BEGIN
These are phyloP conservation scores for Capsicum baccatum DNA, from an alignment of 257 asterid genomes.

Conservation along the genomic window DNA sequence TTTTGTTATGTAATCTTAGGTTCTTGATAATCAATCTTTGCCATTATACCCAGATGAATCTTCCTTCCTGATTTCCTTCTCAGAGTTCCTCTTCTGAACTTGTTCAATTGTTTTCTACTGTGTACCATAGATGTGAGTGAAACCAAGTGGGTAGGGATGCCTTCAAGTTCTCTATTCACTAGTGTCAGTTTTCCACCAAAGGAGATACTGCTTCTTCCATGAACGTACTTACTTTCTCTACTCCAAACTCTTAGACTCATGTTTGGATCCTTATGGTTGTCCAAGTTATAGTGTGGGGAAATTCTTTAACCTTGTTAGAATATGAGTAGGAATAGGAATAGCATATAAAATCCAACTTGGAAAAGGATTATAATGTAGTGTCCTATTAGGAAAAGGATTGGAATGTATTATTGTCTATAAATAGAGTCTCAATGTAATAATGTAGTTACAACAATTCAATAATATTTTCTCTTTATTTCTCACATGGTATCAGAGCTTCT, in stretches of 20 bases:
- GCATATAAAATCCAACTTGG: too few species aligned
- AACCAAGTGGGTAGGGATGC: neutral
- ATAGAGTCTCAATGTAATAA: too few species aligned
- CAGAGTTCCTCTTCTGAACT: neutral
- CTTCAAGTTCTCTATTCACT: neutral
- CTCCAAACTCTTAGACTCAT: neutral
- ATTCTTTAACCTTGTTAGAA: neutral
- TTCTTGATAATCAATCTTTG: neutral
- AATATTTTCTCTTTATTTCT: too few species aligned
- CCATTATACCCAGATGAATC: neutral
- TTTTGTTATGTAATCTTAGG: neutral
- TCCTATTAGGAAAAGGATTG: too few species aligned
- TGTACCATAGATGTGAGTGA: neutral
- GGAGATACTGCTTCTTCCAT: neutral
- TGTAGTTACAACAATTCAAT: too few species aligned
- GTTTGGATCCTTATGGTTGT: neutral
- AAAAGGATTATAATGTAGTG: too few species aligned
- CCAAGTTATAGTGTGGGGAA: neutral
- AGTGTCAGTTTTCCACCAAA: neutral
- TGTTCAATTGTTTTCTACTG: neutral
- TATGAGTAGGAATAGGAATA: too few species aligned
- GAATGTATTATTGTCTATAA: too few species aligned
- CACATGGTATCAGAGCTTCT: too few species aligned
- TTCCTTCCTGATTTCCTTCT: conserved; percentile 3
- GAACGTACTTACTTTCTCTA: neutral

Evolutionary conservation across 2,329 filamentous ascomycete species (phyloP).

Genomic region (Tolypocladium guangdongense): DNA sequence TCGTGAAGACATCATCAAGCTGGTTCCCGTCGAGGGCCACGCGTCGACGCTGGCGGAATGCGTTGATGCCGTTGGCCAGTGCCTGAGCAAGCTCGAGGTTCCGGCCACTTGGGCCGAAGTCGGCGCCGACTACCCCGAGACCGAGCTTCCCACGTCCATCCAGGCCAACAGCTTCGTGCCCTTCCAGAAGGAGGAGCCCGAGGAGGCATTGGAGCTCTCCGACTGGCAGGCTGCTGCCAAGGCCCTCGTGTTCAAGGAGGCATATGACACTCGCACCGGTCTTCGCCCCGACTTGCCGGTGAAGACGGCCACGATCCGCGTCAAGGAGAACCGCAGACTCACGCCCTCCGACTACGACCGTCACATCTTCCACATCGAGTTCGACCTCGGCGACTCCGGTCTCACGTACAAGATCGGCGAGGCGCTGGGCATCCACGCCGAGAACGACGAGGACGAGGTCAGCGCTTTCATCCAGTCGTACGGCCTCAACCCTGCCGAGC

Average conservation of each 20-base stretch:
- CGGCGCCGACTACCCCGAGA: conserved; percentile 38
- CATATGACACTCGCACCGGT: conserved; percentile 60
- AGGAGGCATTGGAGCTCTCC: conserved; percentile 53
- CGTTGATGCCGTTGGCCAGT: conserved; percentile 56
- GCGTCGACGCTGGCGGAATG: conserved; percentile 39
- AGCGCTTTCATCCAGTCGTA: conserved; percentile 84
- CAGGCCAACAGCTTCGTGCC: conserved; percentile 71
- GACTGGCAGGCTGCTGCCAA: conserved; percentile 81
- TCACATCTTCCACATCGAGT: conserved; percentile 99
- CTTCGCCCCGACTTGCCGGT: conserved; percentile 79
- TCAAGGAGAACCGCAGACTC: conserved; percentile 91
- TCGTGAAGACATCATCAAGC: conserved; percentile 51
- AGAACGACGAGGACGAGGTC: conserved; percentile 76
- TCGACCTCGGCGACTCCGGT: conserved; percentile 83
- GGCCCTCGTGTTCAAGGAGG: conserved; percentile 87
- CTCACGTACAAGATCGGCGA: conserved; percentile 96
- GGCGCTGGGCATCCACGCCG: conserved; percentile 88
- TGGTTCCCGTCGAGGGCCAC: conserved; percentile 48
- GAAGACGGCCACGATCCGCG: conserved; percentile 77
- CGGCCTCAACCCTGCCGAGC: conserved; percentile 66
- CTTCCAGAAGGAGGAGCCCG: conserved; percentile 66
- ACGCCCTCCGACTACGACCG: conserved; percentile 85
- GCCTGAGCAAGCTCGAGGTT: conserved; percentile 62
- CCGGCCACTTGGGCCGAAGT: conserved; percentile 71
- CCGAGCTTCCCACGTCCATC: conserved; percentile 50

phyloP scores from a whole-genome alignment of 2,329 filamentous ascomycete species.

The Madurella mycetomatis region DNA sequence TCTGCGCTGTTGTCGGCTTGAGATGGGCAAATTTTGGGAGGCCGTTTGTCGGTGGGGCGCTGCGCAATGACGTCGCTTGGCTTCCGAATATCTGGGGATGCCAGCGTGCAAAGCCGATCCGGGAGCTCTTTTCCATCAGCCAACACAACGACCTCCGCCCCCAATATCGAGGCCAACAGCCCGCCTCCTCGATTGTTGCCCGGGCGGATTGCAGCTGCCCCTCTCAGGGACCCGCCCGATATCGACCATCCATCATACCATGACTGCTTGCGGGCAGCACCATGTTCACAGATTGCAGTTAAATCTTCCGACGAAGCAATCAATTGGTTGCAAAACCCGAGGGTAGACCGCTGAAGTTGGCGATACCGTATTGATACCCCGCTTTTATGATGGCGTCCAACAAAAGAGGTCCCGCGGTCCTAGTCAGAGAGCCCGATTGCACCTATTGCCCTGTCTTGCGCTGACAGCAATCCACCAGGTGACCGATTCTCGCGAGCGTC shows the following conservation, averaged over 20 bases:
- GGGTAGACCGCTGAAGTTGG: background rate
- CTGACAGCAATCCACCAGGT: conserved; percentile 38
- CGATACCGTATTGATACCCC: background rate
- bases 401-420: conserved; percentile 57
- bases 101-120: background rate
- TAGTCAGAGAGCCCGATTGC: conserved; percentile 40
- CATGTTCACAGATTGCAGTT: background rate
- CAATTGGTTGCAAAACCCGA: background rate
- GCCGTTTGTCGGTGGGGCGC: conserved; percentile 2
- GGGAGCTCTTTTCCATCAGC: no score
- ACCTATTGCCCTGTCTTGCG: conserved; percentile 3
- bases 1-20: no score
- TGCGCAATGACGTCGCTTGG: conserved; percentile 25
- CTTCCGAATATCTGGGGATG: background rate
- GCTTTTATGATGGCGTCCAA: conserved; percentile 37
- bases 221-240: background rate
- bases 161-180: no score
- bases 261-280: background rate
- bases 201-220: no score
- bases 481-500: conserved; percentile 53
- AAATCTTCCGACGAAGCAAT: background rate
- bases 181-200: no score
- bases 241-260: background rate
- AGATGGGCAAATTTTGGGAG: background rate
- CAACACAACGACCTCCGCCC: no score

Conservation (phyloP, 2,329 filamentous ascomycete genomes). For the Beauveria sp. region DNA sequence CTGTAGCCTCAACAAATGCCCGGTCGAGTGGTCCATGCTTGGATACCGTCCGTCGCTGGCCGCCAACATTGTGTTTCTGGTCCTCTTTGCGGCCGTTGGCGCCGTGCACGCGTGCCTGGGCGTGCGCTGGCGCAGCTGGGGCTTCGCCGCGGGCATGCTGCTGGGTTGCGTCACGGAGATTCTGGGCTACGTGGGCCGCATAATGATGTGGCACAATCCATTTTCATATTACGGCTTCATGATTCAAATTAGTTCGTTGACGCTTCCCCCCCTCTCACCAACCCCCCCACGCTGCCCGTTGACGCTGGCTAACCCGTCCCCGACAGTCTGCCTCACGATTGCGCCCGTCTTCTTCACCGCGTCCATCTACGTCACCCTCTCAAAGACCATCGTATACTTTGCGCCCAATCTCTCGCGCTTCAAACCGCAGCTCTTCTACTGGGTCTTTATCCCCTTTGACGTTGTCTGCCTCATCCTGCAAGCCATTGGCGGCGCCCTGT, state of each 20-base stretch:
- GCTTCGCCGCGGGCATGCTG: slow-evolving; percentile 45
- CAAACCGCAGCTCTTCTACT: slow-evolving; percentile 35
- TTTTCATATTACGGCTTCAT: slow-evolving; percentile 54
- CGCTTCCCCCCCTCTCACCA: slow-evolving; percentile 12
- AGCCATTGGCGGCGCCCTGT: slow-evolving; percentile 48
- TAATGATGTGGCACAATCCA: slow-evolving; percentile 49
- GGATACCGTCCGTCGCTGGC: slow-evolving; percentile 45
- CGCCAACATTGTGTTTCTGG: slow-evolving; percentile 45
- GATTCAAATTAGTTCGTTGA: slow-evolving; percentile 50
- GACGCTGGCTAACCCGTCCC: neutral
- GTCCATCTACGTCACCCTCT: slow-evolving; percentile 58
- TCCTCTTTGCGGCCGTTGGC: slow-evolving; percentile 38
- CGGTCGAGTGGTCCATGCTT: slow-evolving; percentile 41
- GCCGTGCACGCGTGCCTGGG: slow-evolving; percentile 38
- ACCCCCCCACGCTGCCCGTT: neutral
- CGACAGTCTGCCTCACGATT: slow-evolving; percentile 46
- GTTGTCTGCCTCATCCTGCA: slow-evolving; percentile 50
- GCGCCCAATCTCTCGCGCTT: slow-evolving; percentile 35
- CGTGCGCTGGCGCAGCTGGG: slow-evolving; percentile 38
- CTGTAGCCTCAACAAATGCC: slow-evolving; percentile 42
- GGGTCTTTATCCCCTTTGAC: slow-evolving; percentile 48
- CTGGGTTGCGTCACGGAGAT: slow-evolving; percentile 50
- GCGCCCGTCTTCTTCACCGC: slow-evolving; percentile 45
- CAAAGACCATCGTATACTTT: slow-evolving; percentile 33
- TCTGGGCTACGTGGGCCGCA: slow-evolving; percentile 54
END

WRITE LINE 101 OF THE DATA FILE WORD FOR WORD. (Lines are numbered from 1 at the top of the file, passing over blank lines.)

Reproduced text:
- GCGCCCAATCTCTCGCGCTT: slow-evolving; percentile 35